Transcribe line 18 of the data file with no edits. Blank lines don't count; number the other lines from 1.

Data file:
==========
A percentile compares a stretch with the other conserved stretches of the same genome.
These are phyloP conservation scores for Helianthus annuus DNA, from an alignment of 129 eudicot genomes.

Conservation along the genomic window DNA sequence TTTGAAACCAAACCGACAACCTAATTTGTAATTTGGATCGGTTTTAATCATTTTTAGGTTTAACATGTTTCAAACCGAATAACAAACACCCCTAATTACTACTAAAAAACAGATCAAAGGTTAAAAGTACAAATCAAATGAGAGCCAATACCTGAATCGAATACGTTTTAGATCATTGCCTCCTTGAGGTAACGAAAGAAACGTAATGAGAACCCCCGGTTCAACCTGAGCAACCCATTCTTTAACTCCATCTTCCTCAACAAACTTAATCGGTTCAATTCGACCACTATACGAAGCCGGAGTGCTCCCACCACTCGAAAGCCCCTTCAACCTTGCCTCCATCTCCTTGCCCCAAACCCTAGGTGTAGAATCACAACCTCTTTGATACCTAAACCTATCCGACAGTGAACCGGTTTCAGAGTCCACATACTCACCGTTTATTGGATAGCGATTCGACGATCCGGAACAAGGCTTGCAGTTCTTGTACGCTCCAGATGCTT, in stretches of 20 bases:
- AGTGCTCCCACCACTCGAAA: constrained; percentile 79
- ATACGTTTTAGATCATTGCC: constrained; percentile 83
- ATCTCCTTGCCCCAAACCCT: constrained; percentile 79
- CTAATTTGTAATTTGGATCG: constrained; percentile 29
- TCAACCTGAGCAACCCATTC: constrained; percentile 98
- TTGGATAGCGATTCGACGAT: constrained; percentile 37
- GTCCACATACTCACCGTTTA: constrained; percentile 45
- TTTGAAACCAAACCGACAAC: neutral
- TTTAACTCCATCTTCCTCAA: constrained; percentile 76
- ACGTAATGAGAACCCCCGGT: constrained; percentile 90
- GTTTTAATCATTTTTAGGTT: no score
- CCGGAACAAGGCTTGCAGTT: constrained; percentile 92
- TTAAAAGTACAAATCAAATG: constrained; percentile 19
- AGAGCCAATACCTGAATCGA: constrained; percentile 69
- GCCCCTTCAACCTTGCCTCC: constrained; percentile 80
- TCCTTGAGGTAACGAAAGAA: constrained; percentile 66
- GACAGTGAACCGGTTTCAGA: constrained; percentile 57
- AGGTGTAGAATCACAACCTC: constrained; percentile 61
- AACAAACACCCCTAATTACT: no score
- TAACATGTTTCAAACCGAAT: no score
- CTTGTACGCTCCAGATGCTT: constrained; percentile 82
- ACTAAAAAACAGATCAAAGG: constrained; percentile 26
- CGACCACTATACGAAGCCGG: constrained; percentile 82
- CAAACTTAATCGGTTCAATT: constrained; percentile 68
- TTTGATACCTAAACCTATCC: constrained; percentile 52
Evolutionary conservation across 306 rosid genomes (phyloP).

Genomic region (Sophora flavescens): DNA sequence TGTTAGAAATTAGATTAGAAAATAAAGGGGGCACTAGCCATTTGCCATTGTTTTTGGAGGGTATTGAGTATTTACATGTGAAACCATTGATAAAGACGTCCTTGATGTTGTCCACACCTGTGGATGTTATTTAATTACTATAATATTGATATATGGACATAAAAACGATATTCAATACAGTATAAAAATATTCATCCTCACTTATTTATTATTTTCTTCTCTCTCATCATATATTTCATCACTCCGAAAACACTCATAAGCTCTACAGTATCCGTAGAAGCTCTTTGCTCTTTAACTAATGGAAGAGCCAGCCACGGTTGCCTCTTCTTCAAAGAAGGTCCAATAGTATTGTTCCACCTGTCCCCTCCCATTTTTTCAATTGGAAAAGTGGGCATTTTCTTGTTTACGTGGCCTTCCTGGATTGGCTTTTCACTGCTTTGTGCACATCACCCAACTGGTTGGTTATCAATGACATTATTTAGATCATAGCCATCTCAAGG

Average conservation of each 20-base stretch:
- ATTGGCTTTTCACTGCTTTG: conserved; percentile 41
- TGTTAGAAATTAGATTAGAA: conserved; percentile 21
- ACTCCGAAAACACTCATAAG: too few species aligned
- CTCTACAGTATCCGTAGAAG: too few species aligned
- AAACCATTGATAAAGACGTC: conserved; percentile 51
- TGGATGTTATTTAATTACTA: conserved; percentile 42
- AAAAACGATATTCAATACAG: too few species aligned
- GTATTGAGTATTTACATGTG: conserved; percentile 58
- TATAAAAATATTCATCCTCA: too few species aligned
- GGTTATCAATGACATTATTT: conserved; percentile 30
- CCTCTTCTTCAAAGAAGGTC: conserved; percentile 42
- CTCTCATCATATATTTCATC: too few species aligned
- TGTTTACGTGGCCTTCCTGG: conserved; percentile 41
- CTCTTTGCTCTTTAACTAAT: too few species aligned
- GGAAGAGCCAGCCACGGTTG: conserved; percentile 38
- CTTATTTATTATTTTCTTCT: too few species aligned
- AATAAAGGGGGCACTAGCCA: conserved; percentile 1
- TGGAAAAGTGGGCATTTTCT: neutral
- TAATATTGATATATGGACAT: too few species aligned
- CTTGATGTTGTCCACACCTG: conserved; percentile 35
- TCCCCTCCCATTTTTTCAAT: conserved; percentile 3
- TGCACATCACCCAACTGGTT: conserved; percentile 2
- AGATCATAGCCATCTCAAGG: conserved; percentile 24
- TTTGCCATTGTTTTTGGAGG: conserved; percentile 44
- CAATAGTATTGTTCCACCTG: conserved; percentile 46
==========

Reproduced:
- GCCCCTTCAACCTTGCCTCC: constrained; percentile 80